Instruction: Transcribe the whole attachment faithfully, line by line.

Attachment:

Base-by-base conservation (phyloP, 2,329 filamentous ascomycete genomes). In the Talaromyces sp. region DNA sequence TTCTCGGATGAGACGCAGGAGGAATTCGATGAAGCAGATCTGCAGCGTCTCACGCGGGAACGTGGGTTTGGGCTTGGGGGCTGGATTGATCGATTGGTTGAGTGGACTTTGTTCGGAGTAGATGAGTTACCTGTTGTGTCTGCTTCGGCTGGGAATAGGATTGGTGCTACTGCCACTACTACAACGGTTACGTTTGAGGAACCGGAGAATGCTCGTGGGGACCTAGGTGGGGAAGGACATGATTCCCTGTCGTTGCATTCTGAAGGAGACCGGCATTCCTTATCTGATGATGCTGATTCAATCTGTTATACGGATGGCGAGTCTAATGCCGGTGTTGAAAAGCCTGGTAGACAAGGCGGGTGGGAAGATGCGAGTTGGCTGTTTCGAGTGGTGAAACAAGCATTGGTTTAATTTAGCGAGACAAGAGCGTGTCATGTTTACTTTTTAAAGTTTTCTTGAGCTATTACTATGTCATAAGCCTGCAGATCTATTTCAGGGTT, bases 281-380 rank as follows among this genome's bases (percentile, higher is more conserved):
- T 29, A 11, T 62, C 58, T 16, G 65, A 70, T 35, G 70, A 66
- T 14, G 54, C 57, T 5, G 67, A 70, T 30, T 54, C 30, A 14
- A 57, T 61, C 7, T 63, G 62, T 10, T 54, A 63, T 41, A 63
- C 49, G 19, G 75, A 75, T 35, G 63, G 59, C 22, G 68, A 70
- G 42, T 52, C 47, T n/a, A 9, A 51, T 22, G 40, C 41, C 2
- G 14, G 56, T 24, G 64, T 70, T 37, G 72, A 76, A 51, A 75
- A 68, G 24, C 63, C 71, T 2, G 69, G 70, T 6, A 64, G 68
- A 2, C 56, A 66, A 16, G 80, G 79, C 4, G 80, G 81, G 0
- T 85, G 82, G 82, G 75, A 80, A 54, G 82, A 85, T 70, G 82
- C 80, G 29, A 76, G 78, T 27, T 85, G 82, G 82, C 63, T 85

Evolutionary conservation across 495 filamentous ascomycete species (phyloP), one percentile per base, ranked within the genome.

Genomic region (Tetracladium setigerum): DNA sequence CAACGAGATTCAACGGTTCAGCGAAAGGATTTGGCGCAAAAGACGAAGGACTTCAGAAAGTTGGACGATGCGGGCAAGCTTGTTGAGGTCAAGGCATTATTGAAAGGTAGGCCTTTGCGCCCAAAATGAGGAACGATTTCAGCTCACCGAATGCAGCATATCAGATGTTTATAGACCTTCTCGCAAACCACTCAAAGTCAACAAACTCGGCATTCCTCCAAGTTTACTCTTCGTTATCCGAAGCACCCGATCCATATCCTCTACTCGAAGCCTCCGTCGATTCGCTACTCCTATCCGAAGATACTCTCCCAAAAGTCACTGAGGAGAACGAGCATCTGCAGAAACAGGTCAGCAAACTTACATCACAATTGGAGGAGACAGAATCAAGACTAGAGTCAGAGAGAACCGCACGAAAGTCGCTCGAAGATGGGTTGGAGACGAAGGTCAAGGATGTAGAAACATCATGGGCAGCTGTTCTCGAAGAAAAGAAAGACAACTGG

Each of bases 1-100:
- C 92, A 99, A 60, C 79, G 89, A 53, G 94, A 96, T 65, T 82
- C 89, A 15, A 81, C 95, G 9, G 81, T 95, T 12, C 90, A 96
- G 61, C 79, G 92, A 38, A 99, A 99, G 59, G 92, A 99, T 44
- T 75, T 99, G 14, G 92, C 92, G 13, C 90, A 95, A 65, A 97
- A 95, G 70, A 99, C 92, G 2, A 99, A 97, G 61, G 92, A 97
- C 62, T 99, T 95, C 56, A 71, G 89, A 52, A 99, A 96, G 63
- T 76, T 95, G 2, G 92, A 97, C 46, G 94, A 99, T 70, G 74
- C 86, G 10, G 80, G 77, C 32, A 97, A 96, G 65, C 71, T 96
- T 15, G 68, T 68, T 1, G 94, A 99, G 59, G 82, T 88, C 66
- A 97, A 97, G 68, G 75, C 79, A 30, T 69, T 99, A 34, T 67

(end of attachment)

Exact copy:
Base-by-base conservation (phyloP, 2,329 filamentous ascomycete genomes). In the Talaromyces sp. region DNA sequence TTCTCGGATGAGACGCAGGAGGAATTCGATGAAGCAGATCTGCAGCGTCTCACGCGGGAACGTGGGTTTGGGCTTGGGGGCTGGATTGATCGATTGGTTGAGTGGACTTTGTTCGGAGTAGATGAGTTACCTGTTGTGTCTGCTTCGGCTGGGAATAGGATTGGTGCTACTGCCACTACTACAACGGTTACGTTTGAGGAACCGGAGAATGCTCGTGGGGACCTAGGTGGGGAAGGACATGATTCCCTGTCGTTGCATTCTGAAGGAGACCGGCATTCCTTATCTGATGATGCTGATTCAATCTGTTATACGGATGGCGAGTCTAATGCCGGTGTTGAAAAGCCTGGTAGACAAGGCGGGTGGGAAGATGCGAGTTGGCTGTTTCGAGTGGTGAAACAAGCATTGGTTTAATTTAGCGAGACAAGAGCGTGTCATGTTTACTTTTTAAAGTTTTCTTGAGCTATTACTATGTCATAAGCCTGCAGATCTATTTCAGGGTT, bases 281-380 rank as follows among this genome's bases (percentile, higher is more conserved):
- T 29, A 11, T 62, C 58, T 16, G 65, A 70, T 35, G 70, A 66
- T 14, G 54, C 57, T 5, G 67, A 70, T 30, T 54, C 30, A 14
- A 57, T 61, C 7, T 63, G 62, T 10, T 54, A 63, T 41, A 63
- C 49, G 19, G 75, A 75, T 35, G 63, G 59, C 22, G 68, A 70
- G 42, T 52, C 47, T n/a, A 9, A 51, T 22, G 40, C 41, C 2
- G 14, G 56, T 24, G 64, T 70, T 37, G 72, A 76, A 51, A 75
- A 68, G 24, C 63, C 71, T 2, G 69, G 70, T 6, A 64, G 68
- A 2, C 56, A 66, A 16, G 80, G 79, C 4, G 80, G 81, G 0
- T 85, G 82, G 82, G 75, A 80, A 54, G 82, A 85, T 70, G 82
- C 80, G 29, A 76, G 78, T 27, T 85, G 82, G 82, C 63, T 85

Evolutionary conservation across 495 filamentous ascomycete species (phyloP), one percentile per base, ranked within the genome.

Genomic region (Tetracladium setigerum): DNA sequence CAACGAGATTCAACGGTTCAGCGAAAGGATTTGGCGCAAAAGACGAAGGACTTCAGAAAGTTGGACGATGCGGGCAAGCTTGTTGAGGTCAAGGCATTATTGAAAGGTAGGCCTTTGCGCCCAAAATGAGGAACGATTTCAGCTCACCGAATGCAGCATATCAGATGTTTATAGACCTTCTCGCAAACCACTCAAAGTCAACAAACTCGGCATTCCTCCAAGTTTACTCTTCGTTATCCGAAGCACCCGATCCATATCCTCTACTCGAAGCCTCCGTCGATTCGCTACTCCTATCCGAAGATACTCTCCCAAAAGTCACTGAGGAGAACGAGCATCTGCAGAAACAGGTCAGCAAACTTACATCACAATTGGAGGAGACAGAATCAAGACTAGAGTCAGAGAGAACCGCACGAAAGTCGCTCGAAGATGGGTTGGAGACGAAGGTCAAGGATGTAGAAACATCATGGGCAGCTGTTCTCGAAGAAAAGAAAGACAACTGG

Each of bases 1-100:
- C 92, A 99, A 60, C 79, G 89, A 53, G 94, A 96, T 65, T 82
- C 89, A 15, A 81, C 95, G 9, G 81, T 95, T 12, C 90, A 96
- G 61, C 79, G 92, A 38, A 99, A 99, G 59, G 92, A 99, T 44
- T 75, T 99, G 14, G 92, C 92, G 13, C 90, A 95, A 65, A 97
- A 95, G 70, A 99, C 92, G 2, A 99, A 97, G 61, G 92, A 97
- C 62, T 99, T 95, C 56, A 71, G 89, A 52, A 99, A 96, G 63
- T 76, T 95, G 2, G 92, A 97, C 46, G 94, A 99, T 70, G 74
- C 86, G 10, G 80, G 77, C 32, A 97, A 96, G 65, C 71, T 96
- T 15, G 68, T 68, T 1, G 94, A 99, G 59, G 82, T 88, C 66
- A 97, A 97, G 68, G 75, C 79, A 30, T 69, T 99, A 34, T 67